A friend of mine recently went on a trip to Amsterdam, as he often does. He tweeted that the airport WiFi promoted the use of VPNs - so I asked for some screenshots, and he kindly provided. I was ready to be pleased to see Schipol Airport promoting security concepts for open WiFi, but then I noticed the sponsorship...

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I'm now unsure what to think. On the one hand promoting the basic idea of securing yourself on an otherwise trustless WiFi connection is great. The more people are informed about the risks associated with public WiFi the better. However there are a few problems...

It's complimentary WiFi so advertising is fine, but delivering a message to download one specific app did irk me slightly. That said, there is an 'Alternative Providers' section although I can't see if other tools were directly linked to or just 'mentioned'.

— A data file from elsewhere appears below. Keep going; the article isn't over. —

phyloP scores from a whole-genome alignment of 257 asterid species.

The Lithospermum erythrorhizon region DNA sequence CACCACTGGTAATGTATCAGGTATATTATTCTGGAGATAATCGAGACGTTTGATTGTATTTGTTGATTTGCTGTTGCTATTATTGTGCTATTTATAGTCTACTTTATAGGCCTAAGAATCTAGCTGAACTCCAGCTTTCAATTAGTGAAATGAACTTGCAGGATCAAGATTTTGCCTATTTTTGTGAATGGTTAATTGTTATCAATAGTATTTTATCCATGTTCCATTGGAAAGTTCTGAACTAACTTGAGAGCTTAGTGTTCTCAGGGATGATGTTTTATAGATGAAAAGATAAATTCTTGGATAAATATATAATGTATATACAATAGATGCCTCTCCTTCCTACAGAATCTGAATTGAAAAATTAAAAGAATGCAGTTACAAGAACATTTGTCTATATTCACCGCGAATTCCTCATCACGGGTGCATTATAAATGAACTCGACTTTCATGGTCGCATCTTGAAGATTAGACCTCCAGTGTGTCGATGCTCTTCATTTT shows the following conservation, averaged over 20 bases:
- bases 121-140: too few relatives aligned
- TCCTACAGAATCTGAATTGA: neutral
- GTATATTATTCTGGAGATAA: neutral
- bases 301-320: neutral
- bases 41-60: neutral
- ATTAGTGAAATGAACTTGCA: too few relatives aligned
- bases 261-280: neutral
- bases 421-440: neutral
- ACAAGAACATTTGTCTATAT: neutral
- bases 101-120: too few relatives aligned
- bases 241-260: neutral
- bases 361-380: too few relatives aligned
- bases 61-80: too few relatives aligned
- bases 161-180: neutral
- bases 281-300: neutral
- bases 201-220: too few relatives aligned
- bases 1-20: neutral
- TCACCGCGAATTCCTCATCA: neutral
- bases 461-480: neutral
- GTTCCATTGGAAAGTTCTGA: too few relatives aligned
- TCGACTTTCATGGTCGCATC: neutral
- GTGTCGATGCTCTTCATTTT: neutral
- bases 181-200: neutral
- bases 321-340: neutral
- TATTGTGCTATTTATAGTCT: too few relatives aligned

My strongest unease is that it promotes what security folk call 'bad behaviours' from the public. Members of the public essentially receive this message...

You're at risk using this network. If you inherently trust us, download this (for now) free tool and you'll be safe.

F-Secure is a known brand, and more or less 'trustworthy', which is probably why they are allowed to advertise within the airport. The problem comes when the user installs the app and is notified that they're now operating across a secure link; the next time they join any open WiFi and receive a similar message to 'just download this app for good things to happen', they may well do so. At this point its no different in base principle to the old flash adverts Web Browsers got saying 'Your PC is at risk! Click here to start a free virus scan!'. If it's a free VPN service - traffic could be sniffed. A free virus scan? Data could be stolen...

The big question is, would users download and install the app if I told them that all their data begins flying through F-Secure's servers?